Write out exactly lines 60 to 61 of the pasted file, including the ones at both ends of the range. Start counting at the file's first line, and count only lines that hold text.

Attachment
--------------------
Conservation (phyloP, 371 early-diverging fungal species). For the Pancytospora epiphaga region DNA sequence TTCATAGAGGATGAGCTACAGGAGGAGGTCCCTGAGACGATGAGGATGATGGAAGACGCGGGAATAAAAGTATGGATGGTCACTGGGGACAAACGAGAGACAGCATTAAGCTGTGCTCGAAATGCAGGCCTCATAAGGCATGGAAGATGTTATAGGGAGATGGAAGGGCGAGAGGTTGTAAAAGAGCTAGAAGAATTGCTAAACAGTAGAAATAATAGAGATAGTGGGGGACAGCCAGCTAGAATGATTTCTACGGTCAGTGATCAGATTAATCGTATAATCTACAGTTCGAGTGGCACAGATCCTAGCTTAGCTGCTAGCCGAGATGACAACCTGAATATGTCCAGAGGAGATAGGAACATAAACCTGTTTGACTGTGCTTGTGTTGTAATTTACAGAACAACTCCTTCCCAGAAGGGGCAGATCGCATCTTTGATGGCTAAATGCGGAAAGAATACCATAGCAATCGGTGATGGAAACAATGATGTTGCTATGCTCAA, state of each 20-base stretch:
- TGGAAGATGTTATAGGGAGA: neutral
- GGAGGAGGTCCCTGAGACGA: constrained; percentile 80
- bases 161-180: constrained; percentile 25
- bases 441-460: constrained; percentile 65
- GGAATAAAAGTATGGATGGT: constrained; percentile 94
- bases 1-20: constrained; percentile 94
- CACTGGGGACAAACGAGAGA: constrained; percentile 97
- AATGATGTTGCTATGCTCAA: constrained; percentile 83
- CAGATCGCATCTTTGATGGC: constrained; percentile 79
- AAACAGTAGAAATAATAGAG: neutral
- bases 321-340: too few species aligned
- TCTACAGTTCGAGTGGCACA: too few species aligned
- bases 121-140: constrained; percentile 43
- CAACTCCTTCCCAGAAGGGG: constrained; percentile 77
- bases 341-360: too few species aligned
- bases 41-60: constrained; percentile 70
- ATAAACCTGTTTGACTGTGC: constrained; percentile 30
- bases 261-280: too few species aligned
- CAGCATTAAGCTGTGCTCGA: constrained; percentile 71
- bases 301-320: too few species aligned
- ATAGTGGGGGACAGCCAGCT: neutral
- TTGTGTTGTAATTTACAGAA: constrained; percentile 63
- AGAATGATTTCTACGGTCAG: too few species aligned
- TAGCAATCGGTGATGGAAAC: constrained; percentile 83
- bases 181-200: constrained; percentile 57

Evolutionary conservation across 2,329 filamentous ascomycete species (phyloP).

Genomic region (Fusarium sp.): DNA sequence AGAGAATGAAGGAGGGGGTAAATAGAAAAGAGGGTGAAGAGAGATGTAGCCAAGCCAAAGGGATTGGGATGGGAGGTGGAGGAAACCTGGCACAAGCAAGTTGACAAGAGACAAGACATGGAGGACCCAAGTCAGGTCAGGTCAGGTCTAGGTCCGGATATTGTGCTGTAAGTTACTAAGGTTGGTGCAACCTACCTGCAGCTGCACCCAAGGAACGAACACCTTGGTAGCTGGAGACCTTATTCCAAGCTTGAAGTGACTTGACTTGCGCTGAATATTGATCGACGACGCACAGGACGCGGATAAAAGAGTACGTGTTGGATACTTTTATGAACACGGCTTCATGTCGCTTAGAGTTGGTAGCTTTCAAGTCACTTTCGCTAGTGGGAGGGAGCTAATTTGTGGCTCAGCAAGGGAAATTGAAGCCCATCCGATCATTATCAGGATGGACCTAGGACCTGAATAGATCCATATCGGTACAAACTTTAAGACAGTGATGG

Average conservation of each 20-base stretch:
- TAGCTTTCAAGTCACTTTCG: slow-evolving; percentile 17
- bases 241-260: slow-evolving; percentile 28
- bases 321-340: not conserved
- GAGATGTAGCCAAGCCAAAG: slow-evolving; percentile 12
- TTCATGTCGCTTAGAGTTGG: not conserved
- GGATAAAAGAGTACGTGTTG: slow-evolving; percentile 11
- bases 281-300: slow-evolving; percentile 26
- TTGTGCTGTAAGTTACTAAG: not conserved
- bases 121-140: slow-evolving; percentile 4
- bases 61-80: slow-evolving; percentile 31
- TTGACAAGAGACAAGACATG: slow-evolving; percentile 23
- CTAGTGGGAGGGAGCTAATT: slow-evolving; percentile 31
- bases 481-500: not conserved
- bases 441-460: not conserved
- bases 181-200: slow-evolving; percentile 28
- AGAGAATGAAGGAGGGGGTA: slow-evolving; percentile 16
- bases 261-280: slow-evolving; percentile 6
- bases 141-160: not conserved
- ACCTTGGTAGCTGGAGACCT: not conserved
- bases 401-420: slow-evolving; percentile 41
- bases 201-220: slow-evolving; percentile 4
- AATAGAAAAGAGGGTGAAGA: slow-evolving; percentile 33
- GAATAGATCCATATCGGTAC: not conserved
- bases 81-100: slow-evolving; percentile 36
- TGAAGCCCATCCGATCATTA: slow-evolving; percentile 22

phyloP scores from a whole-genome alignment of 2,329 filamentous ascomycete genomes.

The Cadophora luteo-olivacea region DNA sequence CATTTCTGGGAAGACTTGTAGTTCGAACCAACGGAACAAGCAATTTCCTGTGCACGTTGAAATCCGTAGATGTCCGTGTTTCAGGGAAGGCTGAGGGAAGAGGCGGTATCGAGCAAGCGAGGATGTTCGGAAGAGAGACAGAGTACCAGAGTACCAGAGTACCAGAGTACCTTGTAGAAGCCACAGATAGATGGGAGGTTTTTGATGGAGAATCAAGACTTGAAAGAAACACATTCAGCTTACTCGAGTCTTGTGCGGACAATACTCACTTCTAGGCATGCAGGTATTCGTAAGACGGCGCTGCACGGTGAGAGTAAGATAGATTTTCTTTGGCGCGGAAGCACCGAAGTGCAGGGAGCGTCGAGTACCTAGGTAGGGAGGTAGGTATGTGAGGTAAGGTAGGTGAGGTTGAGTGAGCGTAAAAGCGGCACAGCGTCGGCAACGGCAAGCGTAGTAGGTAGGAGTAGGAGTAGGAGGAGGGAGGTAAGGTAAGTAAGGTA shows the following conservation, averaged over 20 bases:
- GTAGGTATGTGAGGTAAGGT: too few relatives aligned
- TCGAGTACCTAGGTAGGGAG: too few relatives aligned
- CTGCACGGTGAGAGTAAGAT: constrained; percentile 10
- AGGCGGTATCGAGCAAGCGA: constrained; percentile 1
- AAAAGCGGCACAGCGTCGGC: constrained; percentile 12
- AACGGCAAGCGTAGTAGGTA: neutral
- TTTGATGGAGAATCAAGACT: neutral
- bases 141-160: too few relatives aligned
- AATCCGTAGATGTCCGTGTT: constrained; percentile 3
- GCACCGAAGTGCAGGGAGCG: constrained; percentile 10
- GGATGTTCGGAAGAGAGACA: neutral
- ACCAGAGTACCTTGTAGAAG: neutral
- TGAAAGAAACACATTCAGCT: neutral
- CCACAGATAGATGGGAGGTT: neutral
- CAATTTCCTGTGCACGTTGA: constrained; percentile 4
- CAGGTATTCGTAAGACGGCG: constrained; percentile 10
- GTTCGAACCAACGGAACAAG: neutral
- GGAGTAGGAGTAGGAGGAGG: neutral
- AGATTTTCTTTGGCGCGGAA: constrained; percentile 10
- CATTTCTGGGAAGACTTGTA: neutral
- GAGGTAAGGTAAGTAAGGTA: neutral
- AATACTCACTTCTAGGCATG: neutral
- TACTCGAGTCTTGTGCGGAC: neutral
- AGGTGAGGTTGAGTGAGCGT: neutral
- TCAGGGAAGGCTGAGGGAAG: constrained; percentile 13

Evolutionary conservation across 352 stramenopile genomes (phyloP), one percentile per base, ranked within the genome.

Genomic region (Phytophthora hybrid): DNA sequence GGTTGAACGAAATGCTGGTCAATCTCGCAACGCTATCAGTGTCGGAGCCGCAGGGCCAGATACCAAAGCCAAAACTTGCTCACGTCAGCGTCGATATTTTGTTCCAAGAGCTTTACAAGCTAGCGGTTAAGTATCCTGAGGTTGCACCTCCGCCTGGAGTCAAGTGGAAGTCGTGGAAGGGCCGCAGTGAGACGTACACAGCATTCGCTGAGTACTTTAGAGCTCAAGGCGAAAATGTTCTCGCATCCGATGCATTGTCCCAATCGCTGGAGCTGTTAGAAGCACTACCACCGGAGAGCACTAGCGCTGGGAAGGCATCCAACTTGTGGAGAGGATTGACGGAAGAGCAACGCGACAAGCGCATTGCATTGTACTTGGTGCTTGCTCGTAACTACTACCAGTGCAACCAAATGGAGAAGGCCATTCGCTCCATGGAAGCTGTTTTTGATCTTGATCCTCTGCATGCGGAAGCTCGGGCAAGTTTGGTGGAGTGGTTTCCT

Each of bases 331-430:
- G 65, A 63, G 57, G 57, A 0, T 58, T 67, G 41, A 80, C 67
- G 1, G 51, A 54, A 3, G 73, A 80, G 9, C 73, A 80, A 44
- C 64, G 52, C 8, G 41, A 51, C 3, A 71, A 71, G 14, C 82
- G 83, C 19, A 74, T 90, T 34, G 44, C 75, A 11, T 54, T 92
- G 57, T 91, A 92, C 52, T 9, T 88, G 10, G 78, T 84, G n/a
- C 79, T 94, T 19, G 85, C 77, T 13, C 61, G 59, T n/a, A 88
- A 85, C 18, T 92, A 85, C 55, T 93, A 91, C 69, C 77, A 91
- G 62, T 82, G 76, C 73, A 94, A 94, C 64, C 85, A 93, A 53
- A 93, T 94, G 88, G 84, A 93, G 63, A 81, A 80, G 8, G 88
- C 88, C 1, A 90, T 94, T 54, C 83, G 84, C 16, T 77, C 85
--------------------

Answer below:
- AGGCGGTATCGAGCAAGCGA: constrained; percentile 1
- AAAAGCGGCACAGCGTCGGC: constrained; percentile 12